From outside the individual villas, or "Bedouin suites", look like tents, but on the inside they are large five-star hotel rooms with fabulous bathrooms, vast double beds, masses of cupboard space, a hallway with a desk perfect for the laptop (internet access is free, easy and fast) and plasma television screens. Best of all is when you step outside the French windows on to the large decked terrace with its own plunge pool and the spectacular views of the desert landscape. You can see why some guests never leave their own bit of the tented encampment.

Staff are warm and friendly but I did wonder how they had failed to notice that the bottom of the pool was thick with sand. The maintenance men came commendably quickly but such was the problem (clearly caused by more than one day's worth of strong winds) that it took them nearly three hours to clean it up. Given that guests can't get into the rooms until 2pm, that effectively meant we lost the whole afternoon - and the only chance on our one night stay - to take advantage of the best thing about the villa.

Surprisingly disappointing. We ordered room service when we arrived and my colleague's sandwich contained cheese rather than the aubergine described in the menu, and the bread was verging on stale. Dinner is a five-course affair with certain set courses and a choice of starter and main; but while everything else about the resort plays to the need for simplicity, it was over-complicated and not authentic Arabian fare. Dishes were heavy and more suited to a gentleman's club in a cold clime than sitting on a veranda under the stars. The breakfast buffet was good though, and lunch was better with a choice of lighter dishes such as meze and salads.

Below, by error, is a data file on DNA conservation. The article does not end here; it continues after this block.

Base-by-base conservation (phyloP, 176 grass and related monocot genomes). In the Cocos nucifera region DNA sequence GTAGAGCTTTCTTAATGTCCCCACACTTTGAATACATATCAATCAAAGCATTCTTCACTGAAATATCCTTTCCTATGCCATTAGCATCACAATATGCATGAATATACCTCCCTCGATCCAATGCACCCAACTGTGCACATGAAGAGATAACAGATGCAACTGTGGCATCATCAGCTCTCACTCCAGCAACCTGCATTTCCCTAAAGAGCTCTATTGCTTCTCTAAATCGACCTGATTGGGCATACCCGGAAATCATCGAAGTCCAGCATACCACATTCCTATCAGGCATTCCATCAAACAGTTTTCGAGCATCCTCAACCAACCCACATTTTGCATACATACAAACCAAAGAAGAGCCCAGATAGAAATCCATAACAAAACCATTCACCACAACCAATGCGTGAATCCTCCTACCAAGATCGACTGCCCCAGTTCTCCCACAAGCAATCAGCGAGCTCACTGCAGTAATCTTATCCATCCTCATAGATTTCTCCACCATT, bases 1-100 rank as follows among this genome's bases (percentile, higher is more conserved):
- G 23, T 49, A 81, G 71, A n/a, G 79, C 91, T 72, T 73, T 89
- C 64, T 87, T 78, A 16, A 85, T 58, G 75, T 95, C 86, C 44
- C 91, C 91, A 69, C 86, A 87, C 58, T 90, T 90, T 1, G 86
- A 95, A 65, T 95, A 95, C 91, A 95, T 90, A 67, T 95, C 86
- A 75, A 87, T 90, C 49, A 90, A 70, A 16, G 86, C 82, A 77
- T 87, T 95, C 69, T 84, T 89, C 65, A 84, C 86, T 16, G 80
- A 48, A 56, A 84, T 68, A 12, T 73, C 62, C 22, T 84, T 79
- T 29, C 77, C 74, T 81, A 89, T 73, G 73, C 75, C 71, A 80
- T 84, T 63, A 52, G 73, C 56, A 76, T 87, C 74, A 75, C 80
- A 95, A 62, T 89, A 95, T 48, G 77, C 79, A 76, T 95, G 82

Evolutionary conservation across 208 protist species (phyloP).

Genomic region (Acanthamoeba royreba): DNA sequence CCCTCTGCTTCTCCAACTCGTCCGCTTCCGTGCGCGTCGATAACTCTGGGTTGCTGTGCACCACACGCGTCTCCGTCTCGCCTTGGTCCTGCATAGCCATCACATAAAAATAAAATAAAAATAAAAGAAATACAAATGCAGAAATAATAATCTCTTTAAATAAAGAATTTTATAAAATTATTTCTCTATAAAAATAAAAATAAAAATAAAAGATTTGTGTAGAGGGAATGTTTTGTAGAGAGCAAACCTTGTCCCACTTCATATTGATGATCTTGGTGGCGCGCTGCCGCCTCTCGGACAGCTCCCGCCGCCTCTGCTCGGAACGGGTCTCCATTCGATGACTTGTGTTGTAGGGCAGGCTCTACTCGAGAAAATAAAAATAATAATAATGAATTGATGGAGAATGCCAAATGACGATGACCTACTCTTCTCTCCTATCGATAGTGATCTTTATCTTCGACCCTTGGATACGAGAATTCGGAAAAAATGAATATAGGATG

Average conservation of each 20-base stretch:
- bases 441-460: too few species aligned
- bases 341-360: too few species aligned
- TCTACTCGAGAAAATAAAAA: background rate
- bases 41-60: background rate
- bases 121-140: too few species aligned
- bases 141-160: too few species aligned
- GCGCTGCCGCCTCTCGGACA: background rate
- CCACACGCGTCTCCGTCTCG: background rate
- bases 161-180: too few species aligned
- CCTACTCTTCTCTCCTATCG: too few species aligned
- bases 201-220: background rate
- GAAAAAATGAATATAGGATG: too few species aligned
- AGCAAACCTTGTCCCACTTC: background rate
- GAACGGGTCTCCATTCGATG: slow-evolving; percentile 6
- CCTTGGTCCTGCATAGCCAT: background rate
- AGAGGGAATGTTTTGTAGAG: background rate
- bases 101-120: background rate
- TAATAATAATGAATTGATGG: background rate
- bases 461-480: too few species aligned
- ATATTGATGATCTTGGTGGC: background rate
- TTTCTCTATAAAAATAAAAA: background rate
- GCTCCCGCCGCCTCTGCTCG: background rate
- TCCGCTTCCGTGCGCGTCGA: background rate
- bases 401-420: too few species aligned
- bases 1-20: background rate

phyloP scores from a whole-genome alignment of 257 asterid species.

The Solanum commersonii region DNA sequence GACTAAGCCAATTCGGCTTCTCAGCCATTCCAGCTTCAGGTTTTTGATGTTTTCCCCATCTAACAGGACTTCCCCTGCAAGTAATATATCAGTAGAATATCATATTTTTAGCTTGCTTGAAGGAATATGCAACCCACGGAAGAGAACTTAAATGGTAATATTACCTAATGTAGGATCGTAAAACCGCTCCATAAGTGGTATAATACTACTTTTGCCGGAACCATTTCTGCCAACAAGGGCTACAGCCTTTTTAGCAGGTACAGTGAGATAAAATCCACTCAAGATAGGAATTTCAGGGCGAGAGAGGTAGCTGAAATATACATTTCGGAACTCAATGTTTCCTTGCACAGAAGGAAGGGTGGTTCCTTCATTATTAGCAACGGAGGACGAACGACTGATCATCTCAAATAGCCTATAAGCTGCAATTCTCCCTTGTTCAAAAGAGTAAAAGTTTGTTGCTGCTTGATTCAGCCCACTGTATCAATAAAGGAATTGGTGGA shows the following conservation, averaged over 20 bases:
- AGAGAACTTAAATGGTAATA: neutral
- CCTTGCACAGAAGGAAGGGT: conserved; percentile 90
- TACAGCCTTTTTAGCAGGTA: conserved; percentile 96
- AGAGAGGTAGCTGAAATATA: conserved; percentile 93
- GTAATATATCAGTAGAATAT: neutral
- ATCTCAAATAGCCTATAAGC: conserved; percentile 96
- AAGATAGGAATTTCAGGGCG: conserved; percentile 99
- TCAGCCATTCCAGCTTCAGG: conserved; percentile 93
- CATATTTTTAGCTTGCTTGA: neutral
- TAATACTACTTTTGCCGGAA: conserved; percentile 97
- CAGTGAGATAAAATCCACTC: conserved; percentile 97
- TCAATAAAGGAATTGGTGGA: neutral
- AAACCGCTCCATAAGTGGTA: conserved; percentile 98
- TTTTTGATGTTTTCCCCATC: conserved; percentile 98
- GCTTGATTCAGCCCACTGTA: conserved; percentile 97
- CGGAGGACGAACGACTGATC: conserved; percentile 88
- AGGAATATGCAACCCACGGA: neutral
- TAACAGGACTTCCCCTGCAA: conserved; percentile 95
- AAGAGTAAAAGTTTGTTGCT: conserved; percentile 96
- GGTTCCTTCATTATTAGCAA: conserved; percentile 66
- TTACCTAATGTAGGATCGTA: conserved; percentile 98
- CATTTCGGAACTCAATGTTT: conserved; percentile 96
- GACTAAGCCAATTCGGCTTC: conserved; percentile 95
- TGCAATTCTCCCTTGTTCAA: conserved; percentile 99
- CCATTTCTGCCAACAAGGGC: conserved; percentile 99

The strong smell of jasmine at night around the villa; staring out across the horizon; the serenity; the surprising loudness of birdsong; the nature drive and discovering that what looked like empty desert was home to tiny creatures such as the spiny-tailed lizard (the dhub) and the Arabian toad-headed agama; the camel trek at sunset; just being there; the spa.

Not being able to lie out on the terrace of our suite on the afternoon that we arrived, and not being confident enough in my rusty equine skills to join my colleague at 6am for a gallop across the open desert - though I did gain some comfort on hearing that an American who claimed he was a strong rider was sent back after five minutes for not being good enough.

Fabulous. The reserve and resort could so easily have been built to feel like a theme park but instead they are authentic and unique. Echoing Africa's leading safari lodges, this is another world: Arabia and the desert as it has always been. Gazing across the great expanse of desert teeming with a full diversity of life in its natural habitat, it is extraordinary to think that Dubai with all its concrete, noise and light, is less than an hour away. A weekend at Al Maha is an aspirin for the soul.

In summer, a Bedouin suite costs from US$880 (Dh3,239) per night, including meals, taxes and activities. It's worth looking out for promotions - in February, rooms were offered at a 60 per cent discount and, until Sept 17, there is a 15 per cent discount and guests staying for two nights get a third complimentary night. Visit www.emirateshotelsresorts.com for details. Al Maha Desert Resort & Spa, near Junction 8, off the E66 (www.al-maha.com; 04 303 4222).